National Economic Development Authority (NEDA) Secretary Arsenio Balisacan on Thursday expressed confidence that the country is still on track on its target gross domestic product for 2023.
Finance Secretary Benjamin Diokno earlier said the GDP growth forecast for 2023 is at 6.5% due to the expected slowdown of the global economy.
"We are aiming for 6 to 7. I think we are not leaving that track. Remember even the IMF in its recent World Economic Outlook upgraded its outlook for the Philippines from 5 to 6%, there's a one percentage-point increase," Balisacan said in an ambush interview.
"That's the only one of very few countries that have gotten that kind of upgrade. So we are quite still optimistic despite these headwinds," Balisacan added.
Diokno earlier said the country's bustling manufacturing sector, record-low unemployment, and stable and resilient banking system can alleviate buffers against external headwinds and indicate a resilient economy.
Meanwhile, when it comes to the weakening peso, Balisacan said the Philippine government wants "to achieve a stable exchange rate."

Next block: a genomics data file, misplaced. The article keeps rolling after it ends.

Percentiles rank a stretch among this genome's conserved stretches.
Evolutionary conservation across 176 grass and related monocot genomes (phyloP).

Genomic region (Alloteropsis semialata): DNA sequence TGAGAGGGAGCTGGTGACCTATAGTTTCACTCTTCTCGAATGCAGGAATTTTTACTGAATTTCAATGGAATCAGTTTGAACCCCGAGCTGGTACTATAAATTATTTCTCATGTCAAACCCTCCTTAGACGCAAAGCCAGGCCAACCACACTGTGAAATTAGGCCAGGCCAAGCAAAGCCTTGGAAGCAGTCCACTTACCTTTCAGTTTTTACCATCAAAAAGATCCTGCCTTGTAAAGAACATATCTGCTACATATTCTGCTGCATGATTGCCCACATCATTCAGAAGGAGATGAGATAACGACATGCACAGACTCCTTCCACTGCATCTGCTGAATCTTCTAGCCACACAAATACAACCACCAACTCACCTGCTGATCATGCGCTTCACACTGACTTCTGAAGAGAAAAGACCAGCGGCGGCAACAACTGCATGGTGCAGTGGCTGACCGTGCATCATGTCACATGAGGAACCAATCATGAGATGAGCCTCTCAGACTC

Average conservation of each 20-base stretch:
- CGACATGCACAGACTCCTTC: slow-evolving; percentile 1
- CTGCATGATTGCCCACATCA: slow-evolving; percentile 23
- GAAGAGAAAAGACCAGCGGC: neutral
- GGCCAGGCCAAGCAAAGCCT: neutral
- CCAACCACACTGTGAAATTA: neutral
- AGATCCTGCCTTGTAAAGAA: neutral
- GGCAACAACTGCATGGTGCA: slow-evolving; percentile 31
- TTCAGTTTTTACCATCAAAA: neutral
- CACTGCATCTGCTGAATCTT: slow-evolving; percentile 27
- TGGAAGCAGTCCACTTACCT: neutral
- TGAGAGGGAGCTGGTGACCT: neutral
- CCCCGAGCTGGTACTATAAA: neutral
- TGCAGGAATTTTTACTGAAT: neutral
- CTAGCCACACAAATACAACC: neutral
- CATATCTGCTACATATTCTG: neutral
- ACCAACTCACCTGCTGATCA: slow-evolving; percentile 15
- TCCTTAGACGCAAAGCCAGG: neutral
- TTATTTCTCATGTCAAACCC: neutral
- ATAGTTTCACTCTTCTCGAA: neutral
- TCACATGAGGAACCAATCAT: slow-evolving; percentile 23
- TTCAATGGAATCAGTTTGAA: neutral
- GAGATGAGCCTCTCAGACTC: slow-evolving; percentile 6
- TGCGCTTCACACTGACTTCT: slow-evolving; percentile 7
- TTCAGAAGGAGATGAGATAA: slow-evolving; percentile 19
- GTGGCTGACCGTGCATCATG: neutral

"I think there’s a lot of misconception about the weakening peso. In fact, when the peso depreciates a bit – not too much, because too much depreciation will cause instability and that could prevent investment – that allowing it to a lower level like what it is now can improve our competitiveness whether we are for the producers of local substitutes of imports or our exports," he explained.
"So the trick is to prevent sharp changes in those exchange rates because when you have that kind of world, it’s difficult to make decisions and therefore, investors will postpone their decisions to come to you or not, or to invest, or expand or not because they are not quite sure what the economic conditions are," he added.
On Wednesday, the Philippine peso depreciated against its US counterpart for the third straight trading day, marking its weakest showing in over four months.
The local currency shed seven centavos to close at P56.21:$1 from Tuesday’s finish of P56.14:$1. This is the worst performance since the peso closed at P56.22:$1 on December 1, 2022.
Rizal Commercial Banking Corp. chief economist Michael Ricafort attributed Wednesday’s depreciation to the upward correction of the US dollar against global currencies, hitting the highest in a month. — RSJ, GMA Integrated News